First off, what can we learn from the US and EU’s successful agricultural systems? The main difference between western agricultural systems and their African counterparts is their extensive use of technology. Africa still predominantly depends on human labor to till the land, plant the seeds, weed the field, and harvest the crops.
In the last 10 years, sub-Saharan Africa’s GDP has grown by 60% and its middle class has expanded by 90%. This is the fastest growth seen in any region in the world other than South Asia. The region’s economic growth has created strong demand for agricultural goods.
Three broad trends – changing (growing) demographics in Africa, rising income levels in especially southeast Africa, and rising global demand for food – are suggested as the main factors underlying the continent’s agricultural opportunities, should it systematically put its underutilized arable land to work. On the other hand, there are also risks that the African agricultural sector face, including effects of climate change, land degradation, low mechanization, weak policy and inadequate infrastructure. In 2003, African leaders in the Maputo Declaration agreed to pledge 10% of their budget to agriculture - but this target has largely been neglected by most countries that initially committed to it.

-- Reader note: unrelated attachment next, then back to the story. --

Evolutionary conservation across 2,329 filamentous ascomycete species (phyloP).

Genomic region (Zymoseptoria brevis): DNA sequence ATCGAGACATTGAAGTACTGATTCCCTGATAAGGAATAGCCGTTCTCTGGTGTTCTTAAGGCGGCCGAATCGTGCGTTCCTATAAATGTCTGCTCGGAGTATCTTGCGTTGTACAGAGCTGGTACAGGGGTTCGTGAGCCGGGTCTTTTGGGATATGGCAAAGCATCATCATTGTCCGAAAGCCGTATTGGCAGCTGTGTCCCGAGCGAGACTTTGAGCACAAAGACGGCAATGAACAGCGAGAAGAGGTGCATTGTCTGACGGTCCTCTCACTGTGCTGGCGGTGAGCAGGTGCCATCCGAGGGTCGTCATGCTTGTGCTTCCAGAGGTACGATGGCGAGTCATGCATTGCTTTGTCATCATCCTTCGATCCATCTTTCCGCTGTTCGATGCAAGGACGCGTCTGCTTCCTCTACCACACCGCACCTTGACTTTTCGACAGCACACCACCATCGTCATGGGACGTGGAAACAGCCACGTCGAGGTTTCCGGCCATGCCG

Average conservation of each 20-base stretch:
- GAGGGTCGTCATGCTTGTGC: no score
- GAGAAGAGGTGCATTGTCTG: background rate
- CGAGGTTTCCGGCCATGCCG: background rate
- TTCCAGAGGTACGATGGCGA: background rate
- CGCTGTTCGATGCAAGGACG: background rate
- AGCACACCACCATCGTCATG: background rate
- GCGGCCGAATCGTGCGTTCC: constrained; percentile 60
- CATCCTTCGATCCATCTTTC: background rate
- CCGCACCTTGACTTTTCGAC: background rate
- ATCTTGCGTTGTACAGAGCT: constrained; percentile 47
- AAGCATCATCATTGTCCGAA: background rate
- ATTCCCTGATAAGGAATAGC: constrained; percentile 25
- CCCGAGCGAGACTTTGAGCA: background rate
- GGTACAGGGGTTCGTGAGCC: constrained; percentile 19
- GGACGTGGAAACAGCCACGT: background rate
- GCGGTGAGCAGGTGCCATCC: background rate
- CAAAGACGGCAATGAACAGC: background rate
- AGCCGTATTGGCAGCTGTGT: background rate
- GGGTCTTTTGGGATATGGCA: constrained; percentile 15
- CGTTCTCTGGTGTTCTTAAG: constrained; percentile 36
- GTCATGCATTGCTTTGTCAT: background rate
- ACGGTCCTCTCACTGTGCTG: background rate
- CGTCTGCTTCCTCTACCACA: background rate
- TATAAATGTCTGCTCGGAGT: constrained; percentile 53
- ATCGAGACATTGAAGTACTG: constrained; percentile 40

Arguably, Africa seems to have an advantage in becoming the best agricultural producer in the world.
As already discussed, Africa in general has massive human capital employed, usually generationally, in the farming industry. Essential to the growth of the farming industry is the investment in labour quality and efficiency. Over 60% of Africa's population of 1.2 billion people are full-time, seasoned farmers. Given the right tools and information, Africa can be able to mass produce food at an unprecedented scale.
It's Always Harvest Time in Africa